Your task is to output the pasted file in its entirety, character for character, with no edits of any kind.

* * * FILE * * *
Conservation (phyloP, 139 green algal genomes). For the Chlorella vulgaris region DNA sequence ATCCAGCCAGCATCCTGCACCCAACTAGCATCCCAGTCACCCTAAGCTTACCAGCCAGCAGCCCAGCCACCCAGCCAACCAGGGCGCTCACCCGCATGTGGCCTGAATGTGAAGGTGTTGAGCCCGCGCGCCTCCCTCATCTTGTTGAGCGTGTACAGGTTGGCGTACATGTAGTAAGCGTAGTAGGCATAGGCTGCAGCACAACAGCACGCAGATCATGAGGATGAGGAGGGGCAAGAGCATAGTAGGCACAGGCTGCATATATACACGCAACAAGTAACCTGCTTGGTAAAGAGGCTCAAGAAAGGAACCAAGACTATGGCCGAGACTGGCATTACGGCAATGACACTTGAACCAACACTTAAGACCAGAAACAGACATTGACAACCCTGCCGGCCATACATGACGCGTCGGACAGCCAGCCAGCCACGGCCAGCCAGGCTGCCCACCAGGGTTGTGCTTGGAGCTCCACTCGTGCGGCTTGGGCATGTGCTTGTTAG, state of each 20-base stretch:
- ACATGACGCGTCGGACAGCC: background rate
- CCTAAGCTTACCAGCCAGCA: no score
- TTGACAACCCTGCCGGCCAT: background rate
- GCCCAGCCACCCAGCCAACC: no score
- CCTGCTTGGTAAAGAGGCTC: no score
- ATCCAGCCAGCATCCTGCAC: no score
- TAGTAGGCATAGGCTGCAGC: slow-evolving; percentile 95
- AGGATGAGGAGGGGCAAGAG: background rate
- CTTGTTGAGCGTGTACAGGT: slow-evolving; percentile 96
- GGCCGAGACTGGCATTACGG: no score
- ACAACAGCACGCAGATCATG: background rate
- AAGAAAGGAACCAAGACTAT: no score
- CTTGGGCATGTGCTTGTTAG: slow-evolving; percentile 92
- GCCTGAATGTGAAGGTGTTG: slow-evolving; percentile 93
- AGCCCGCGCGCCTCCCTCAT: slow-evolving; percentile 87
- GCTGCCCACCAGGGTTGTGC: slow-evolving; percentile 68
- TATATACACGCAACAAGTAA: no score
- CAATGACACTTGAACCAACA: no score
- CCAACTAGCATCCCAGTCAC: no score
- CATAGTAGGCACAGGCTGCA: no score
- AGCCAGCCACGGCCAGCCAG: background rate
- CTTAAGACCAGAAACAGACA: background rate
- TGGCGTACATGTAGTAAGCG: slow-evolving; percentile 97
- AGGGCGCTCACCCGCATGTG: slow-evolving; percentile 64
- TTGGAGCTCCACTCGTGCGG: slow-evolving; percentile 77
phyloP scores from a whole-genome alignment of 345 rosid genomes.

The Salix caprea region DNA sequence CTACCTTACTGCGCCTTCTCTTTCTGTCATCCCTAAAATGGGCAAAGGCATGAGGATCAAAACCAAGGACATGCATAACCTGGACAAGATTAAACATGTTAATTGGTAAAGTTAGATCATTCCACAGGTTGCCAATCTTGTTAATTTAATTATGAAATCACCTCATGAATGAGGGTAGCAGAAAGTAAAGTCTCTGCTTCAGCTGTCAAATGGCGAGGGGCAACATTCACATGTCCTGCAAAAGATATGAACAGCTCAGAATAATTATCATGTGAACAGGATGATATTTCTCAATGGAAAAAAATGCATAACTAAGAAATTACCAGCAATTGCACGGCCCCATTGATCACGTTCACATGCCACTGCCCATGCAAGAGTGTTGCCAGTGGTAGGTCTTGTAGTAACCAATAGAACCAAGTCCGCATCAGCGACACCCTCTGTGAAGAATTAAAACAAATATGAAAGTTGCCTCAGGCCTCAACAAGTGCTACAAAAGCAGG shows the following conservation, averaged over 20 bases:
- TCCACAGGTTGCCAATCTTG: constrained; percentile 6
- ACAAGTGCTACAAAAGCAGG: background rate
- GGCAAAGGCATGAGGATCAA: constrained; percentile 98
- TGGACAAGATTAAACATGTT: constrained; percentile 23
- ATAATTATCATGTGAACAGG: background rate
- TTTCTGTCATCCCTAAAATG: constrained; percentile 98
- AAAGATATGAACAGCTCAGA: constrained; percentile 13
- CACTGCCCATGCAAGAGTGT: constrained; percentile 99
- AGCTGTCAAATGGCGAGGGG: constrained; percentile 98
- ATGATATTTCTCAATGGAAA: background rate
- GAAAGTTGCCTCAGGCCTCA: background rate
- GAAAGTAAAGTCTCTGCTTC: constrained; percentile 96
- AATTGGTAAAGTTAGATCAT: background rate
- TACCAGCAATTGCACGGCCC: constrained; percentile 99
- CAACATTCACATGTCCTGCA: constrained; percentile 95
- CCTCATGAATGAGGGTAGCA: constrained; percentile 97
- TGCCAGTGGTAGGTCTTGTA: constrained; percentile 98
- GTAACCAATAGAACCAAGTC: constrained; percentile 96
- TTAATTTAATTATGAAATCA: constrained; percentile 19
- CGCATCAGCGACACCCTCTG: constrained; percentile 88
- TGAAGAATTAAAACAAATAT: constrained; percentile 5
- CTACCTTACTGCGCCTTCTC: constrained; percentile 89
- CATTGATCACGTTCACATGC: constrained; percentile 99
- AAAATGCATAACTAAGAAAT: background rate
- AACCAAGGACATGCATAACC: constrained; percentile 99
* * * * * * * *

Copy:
Conservation (phyloP, 139 green algal genomes). For the Chlorella vulgaris region DNA sequence ATCCAGCCAGCATCCTGCACCCAACTAGCATCCCAGTCACCCTAAGCTTACCAGCCAGCAGCCCAGCCACCCAGCCAACCAGGGCGCTCACCCGCATGTGGCCTGAATGTGAAGGTGTTGAGCCCGCGCGCCTCCCTCATCTTGTTGAGCGTGTACAGGTTGGCGTACATGTAGTAAGCGTAGTAGGCATAGGCTGCAGCACAACAGCACGCAGATCATGAGGATGAGGAGGGGCAAGAGCATAGTAGGCACAGGCTGCATATATACACGCAACAAGTAACCTGCTTGGTAAAGAGGCTCAAGAAAGGAACCAAGACTATGGCCGAGACTGGCATTACGGCAATGACACTTGAACCAACACTTAAGACCAGAAACAGACATTGACAACCCTGCCGGCCATACATGACGCGTCGGACAGCCAGCCAGCCACGGCCAGCCAGGCTGCCCACCAGGGTTGTGCTTGGAGCTCCACTCGTGCGGCTTGGGCATGTGCTTGTTAG, state of each 20-base stretch:
- ACATGACGCGTCGGACAGCC: background rate
- CCTAAGCTTACCAGCCAGCA: no score
- TTGACAACCCTGCCGGCCAT: background rate
- GCCCAGCCACCCAGCCAACC: no score
- CCTGCTTGGTAAAGAGGCTC: no score
- ATCCAGCCAGCATCCTGCAC: no score
- TAGTAGGCATAGGCTGCAGC: slow-evolving; percentile 95
- AGGATGAGGAGGGGCAAGAG: background rate
- CTTGTTGAGCGTGTACAGGT: slow-evolving; percentile 96
- GGCCGAGACTGGCATTACGG: no score
- ACAACAGCACGCAGATCATG: background rate
- AAGAAAGGAACCAAGACTAT: no score
- CTTGGGCATGTGCTTGTTAG: slow-evolving; percentile 92
- GCCTGAATGTGAAGGTGTTG: slow-evolving; percentile 93
- AGCCCGCGCGCCTCCCTCAT: slow-evolving; percentile 87
- GCTGCCCACCAGGGTTGTGC: slow-evolving; percentile 68
- TATATACACGCAACAAGTAA: no score
- CAATGACACTTGAACCAACA: no score
- CCAACTAGCATCCCAGTCAC: no score
- CATAGTAGGCACAGGCTGCA: no score
- AGCCAGCCACGGCCAGCCAG: background rate
- CTTAAGACCAGAAACAGACA: background rate
- TGGCGTACATGTAGTAAGCG: slow-evolving; percentile 97
- AGGGCGCTCACCCGCATGTG: slow-evolving; percentile 64
- TTGGAGCTCCACTCGTGCGG: slow-evolving; percentile 77
phyloP scores from a whole-genome alignment of 345 rosid genomes.

The Salix caprea region DNA sequence CTACCTTACTGCGCCTTCTCTTTCTGTCATCCCTAAAATGGGCAAAGGCATGAGGATCAAAACCAAGGACATGCATAACCTGGACAAGATTAAACATGTTAATTGGTAAAGTTAGATCATTCCACAGGTTGCCAATCTTGTTAATTTAATTATGAAATCACCTCATGAATGAGGGTAGCAGAAAGTAAAGTCTCTGCTTCAGCTGTCAAATGGCGAGGGGCAACATTCACATGTCCTGCAAAAGATATGAACAGCTCAGAATAATTATCATGTGAACAGGATGATATTTCTCAATGGAAAAAAATGCATAACTAAGAAATTACCAGCAATTGCACGGCCCCATTGATCACGTTCACATGCCACTGCCCATGCAAGAGTGTTGCCAGTGGTAGGTCTTGTAGTAACCAATAGAACCAAGTCCGCATCAGCGACACCCTCTGTGAAGAATTAAAACAAATATGAAAGTTGCCTCAGGCCTCAACAAGTGCTACAAAAGCAGG shows the following conservation, averaged over 20 bases:
- TCCACAGGTTGCCAATCTTG: constrained; percentile 6
- ACAAGTGCTACAAAAGCAGG: background rate
- GGCAAAGGCATGAGGATCAA: constrained; percentile 98
- TGGACAAGATTAAACATGTT: constrained; percentile 23
- ATAATTATCATGTGAACAGG: background rate
- TTTCTGTCATCCCTAAAATG: constrained; percentile 98
- AAAGATATGAACAGCTCAGA: constrained; percentile 13
- CACTGCCCATGCAAGAGTGT: constrained; percentile 99
- AGCTGTCAAATGGCGAGGGG: constrained; percentile 98
- ATGATATTTCTCAATGGAAA: background rate
- GAAAGTTGCCTCAGGCCTCA: background rate
- GAAAGTAAAGTCTCTGCTTC: constrained; percentile 96
- AATTGGTAAAGTTAGATCAT: background rate
- TACCAGCAATTGCACGGCCC: constrained; percentile 99
- CAACATTCACATGTCCTGCA: constrained; percentile 95
- CCTCATGAATGAGGGTAGCA: constrained; percentile 97
- TGCCAGTGGTAGGTCTTGTA: constrained; percentile 98
- GTAACCAATAGAACCAAGTC: constrained; percentile 96
- TTAATTTAATTATGAAATCA: constrained; percentile 19
- CGCATCAGCGACACCCTCTG: constrained; percentile 88
- TGAAGAATTAAAACAAATAT: constrained; percentile 5
- CTACCTTACTGCGCCTTCTC: constrained; percentile 89
- CATTGATCACGTTCACATGC: constrained; percentile 99
- AAAATGCATAACTAAGAAAT: background rate
- AACCAAGGACATGCATAACC: constrained; percentile 99